Search Images Maps Play YouTube News Gmail Drive More »
Sign in
Screen reader users: click this link for accessible mode. Accessible mode has the same essential features but works better with your reader.

Patents

  1. Advanced Patent Search
Publication numberUS4808341 A
Publication typeGrant
Application numberUS 06/557,112
Publication dateFeb 28, 1989
Filing dateDec 1, 1983
Priority dateDec 2, 1982
Fee statusLapsed
Also published asDE3343726A1
Publication number06557112, 557112, US 4808341 A, US 4808341A, US-A-4808341, US4808341 A, US4808341A
InventorsGuy Desgranchamps
Original AssigneeSociete Nationale Elf Aquitaine (Production)
Export CitationBiBTeX, EndNote, RefMan
External Links: USPTO, USPTO Assignment, Espacenet
Process for the separation of mercaptans contained in gas
US 4808341 A
Abstract
A process for the separation of mercaptans from gases, and especially from natural gas by absorption in a hydrocarbon oil and regeneration of the oil by oxidation of the mercaptans to sulfonic acids. The oxidation can be carried out at the absorption temperature and pressure by means of an oxidant in an aqueous medium. The regenerated oil is recycled after separation from the aqueous phase containing the sulfonic acids.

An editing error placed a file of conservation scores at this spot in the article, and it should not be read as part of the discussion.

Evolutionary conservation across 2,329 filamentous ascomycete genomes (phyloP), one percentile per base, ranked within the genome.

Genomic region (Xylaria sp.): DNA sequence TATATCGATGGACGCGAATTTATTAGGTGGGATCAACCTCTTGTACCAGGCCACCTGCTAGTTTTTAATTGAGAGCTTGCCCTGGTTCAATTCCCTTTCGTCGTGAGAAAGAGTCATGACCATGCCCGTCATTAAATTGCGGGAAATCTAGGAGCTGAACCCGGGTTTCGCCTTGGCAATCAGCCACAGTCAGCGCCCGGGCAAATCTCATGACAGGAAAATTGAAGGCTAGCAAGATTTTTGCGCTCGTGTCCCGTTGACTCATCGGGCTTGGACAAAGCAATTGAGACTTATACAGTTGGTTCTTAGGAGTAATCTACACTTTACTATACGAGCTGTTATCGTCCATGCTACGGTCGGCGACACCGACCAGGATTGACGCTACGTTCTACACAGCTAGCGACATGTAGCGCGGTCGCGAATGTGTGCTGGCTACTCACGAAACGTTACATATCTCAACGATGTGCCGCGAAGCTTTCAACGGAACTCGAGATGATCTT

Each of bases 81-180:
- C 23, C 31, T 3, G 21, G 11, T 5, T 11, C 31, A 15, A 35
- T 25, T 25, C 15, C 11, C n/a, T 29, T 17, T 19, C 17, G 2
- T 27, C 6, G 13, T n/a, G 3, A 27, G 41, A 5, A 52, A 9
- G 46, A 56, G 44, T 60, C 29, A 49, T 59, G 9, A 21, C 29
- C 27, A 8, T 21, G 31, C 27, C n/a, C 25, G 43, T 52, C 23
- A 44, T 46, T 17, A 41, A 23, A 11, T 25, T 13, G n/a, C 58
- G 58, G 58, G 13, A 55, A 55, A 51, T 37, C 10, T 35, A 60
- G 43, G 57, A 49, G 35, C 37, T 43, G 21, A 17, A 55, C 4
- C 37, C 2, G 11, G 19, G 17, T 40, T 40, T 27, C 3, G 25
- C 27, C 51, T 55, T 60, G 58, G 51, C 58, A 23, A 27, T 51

Images(5)
Previous page
Next page
Claims(33)
What is claimed is:
1. A process for the removal of mercaptans from a gas stream which comprises:
(a) contacting the gas stream with a hydrocarbon absorption oil, in an absorption zone, to remove at least a portion of the mercaptans from the gas stream and form a hydrocarbon oil containing mercaptans;
(b) contacting the hydrocarbon oil containing mercaptans with an aqueous solution of an oxidizing agent in a reaction zone to react at least a portion of the mercaptans, in the hydrocarbon oil containing mercaptans, to sulfonic acid and form an aqueous solution containing sulfonic acid and a hydrocarbon absorption oil.